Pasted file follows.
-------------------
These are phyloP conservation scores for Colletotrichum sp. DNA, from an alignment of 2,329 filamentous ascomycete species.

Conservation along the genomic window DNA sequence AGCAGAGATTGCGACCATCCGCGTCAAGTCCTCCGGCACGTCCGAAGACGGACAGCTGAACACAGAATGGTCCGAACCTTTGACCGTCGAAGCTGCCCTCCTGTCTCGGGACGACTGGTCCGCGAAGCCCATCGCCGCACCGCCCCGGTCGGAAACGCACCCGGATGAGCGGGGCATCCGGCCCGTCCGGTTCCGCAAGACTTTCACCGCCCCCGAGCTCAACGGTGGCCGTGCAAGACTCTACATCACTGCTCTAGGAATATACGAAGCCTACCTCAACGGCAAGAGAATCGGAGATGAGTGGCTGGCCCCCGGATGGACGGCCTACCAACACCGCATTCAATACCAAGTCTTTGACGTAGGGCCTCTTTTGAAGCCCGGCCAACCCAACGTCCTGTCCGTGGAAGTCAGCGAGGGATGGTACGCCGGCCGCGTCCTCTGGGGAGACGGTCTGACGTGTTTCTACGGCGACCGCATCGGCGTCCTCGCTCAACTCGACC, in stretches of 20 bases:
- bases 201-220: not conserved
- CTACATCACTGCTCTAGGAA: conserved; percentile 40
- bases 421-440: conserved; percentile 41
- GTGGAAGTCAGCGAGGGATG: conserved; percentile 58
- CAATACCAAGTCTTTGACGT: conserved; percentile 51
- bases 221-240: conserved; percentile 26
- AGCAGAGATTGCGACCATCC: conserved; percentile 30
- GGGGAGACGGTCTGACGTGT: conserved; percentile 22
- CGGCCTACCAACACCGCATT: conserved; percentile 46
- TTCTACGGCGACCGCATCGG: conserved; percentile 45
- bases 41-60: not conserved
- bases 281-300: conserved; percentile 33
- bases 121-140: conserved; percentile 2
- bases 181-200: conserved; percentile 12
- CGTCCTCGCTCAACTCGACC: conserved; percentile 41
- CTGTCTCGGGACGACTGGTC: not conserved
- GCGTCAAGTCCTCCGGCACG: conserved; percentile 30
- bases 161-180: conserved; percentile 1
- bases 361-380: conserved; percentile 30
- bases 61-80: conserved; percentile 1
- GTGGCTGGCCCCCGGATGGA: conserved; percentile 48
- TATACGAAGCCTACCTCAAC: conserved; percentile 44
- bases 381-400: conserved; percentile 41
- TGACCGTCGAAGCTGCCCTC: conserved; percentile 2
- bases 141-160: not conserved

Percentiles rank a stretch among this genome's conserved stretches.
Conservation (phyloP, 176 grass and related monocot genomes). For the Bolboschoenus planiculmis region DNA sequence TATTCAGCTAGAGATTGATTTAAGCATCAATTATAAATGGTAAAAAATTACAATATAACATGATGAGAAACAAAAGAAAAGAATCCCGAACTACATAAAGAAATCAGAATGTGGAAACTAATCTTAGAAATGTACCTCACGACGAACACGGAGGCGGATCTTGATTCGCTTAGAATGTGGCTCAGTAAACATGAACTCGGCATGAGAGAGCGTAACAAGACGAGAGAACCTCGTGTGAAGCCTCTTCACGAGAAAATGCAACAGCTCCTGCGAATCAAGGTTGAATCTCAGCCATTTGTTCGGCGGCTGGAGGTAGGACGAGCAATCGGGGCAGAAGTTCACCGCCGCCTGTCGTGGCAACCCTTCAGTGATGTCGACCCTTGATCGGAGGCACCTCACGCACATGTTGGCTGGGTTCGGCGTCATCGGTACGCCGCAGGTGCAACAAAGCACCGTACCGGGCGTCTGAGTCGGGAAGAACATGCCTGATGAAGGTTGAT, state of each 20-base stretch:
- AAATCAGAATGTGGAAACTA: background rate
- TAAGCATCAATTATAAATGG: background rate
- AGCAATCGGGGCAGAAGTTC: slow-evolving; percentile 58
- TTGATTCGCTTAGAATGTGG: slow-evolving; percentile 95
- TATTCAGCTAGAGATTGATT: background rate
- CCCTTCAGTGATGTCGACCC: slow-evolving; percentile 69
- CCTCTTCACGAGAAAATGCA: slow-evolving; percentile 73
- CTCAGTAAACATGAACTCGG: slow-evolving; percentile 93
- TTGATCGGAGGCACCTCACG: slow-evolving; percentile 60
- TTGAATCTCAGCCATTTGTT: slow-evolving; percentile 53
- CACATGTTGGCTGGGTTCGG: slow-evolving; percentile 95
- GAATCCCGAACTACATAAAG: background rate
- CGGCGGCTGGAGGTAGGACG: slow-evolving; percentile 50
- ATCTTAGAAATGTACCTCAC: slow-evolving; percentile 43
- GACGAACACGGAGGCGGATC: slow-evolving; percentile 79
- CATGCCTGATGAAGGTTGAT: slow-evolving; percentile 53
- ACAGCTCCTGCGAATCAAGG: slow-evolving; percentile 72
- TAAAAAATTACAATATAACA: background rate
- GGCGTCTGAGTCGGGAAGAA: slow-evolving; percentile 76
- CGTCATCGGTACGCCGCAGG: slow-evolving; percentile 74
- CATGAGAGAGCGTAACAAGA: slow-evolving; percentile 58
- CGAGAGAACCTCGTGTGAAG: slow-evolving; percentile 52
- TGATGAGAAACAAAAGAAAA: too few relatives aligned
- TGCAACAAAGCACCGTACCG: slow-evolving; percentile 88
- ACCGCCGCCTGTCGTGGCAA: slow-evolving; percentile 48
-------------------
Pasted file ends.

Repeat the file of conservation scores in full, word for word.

These are phyloP conservation scores for Colletotrichum sp. DNA, from an alignment of 2,329 filamentous ascomycete species.

Conservation along the genomic window DNA sequence AGCAGAGATTGCGACCATCCGCGTCAAGTCCTCCGGCACGTCCGAAGACGGACAGCTGAACACAGAATGGTCCGAACCTTTGACCGTCGAAGCTGCCCTCCTGTCTCGGGACGACTGGTCCGCGAAGCCCATCGCCGCACCGCCCCGGTCGGAAACGCACCCGGATGAGCGGGGCATCCGGCCCGTCCGGTTCCGCAAGACTTTCACCGCCCCCGAGCTCAACGGTGGCCGTGCAAGACTCTACATCACTGCTCTAGGAATATACGAAGCCTACCTCAACGGCAAGAGAATCGGAGATGAGTGGCTGGCCCCCGGATGGACGGCCTACCAACACCGCATTCAATACCAAGTCTTTGACGTAGGGCCTCTTTTGAAGCCCGGCCAACCCAACGTCCTGTCCGTGGAAGTCAGCGAGGGATGGTACGCCGGCCGCGTCCTCTGGGGAGACGGTCTGACGTGTTTCTACGGCGACCGCATCGGCGTCCTCGCTCAACTCGACC, in stretches of 20 bases:
- bases 201-220: not conserved
- CTACATCACTGCTCTAGGAA: conserved; percentile 40
- bases 421-440: conserved; percentile 41
- GTGGAAGTCAGCGAGGGATG: conserved; percentile 58
- CAATACCAAGTCTTTGACGT: conserved; percentile 51
- bases 221-240: conserved; percentile 26
- AGCAGAGATTGCGACCATCC: conserved; percentile 30
- GGGGAGACGGTCTGACGTGT: conserved; percentile 22
- CGGCCTACCAACACCGCATT: conserved; percentile 46
- TTCTACGGCGACCGCATCGG: conserved; percentile 45
- bases 41-60: not conserved
- bases 281-300: conserved; percentile 33
- bases 121-140: conserved; percentile 2
- bases 181-200: conserved; percentile 12
- CGTCCTCGCTCAACTCGACC: conserved; percentile 41
- CTGTCTCGGGACGACTGGTC: not conserved
- GCGTCAAGTCCTCCGGCACG: conserved; percentile 30
- bases 161-180: conserved; percentile 1
- bases 361-380: conserved; percentile 30
- bases 61-80: conserved; percentile 1
- GTGGCTGGCCCCCGGATGGA: conserved; percentile 48
- TATACGAAGCCTACCTCAAC: conserved; percentile 44
- bases 381-400: conserved; percentile 41
- TGACCGTCGAAGCTGCCCTC: conserved; percentile 2
- bases 141-160: not conserved

Percentiles rank a stretch among this genome's conserved stretches.
Conservation (phyloP, 176 grass and related monocot genomes). For the Bolboschoenus planiculmis region DNA sequence TATTCAGCTAGAGATTGATTTAAGCATCAATTATAAATGGTAAAAAATTACAATATAACATGATGAGAAACAAAAGAAAAGAATCCCGAACTACATAAAGAAATCAGAATGTGGAAACTAATCTTAGAAATGTACCTCACGACGAACACGGAGGCGGATCTTGATTCGCTTAGAATGTGGCTCAGTAAACATGAACTCGGCATGAGAGAGCGTAACAAGACGAGAGAACCTCGTGTGAAGCCTCTTCACGAGAAAATGCAACAGCTCCTGCGAATCAAGGTTGAATCTCAGCCATTTGTTCGGCGGCTGGAGGTAGGACGAGCAATCGGGGCAGAAGTTCACCGCCGCCTGTCGTGGCAACCCTTCAGTGATGTCGACCCTTGATCGGAGGCACCTCACGCACATGTTGGCTGGGTTCGGCGTCATCGGTACGCCGCAGGTGCAACAAAGCACCGTACCGGGCGTCTGAGTCGGGAAGAACATGCCTGATGAAGGTTGAT, state of each 20-base stretch:
- AAATCAGAATGTGGAAACTA: background rate
- TAAGCATCAATTATAAATGG: background rate
- AGCAATCGGGGCAGAAGTTC: slow-evolving; percentile 58
- TTGATTCGCTTAGAATGTGG: slow-evolving; percentile 95
- TATTCAGCTAGAGATTGATT: background rate
- CCCTTCAGTGATGTCGACCC: slow-evolving; percentile 69
- CCTCTTCACGAGAAAATGCA: slow-evolving; percentile 73
- CTCAGTAAACATGAACTCGG: slow-evolving; percentile 93
- TTGATCGGAGGCACCTCACG: slow-evolving; percentile 60
- TTGAATCTCAGCCATTTGTT: slow-evolving; percentile 53
- CACATGTTGGCTGGGTTCGG: slow-evolving; percentile 95
- GAATCCCGAACTACATAAAG: background rate
- CGGCGGCTGGAGGTAGGACG: slow-evolving; percentile 50
- ATCTTAGAAATGTACCTCAC: slow-evolving; percentile 43
- GACGAACACGGAGGCGGATC: slow-evolving; percentile 79
- CATGCCTGATGAAGGTTGAT: slow-evolving; percentile 53
- ACAGCTCCTGCGAATCAAGG: slow-evolving; percentile 72
- TAAAAAATTACAATATAACA: background rate
- GGCGTCTGAGTCGGGAAGAA: slow-evolving; percentile 76
- CGTCATCGGTACGCCGCAGG: slow-evolving; percentile 74
- CATGAGAGAGCGTAACAAGA: slow-evolving; percentile 58
- CGAGAGAACCTCGTGTGAAG: slow-evolving; percentile 52
- TGATGAGAAACAAAAGAAAA: too few relatives aligned
- TGCAACAAAGCACCGTACCG: slow-evolving; percentile 88
- ACCGCCGCCTGTCGTGGCAA: slow-evolving; percentile 48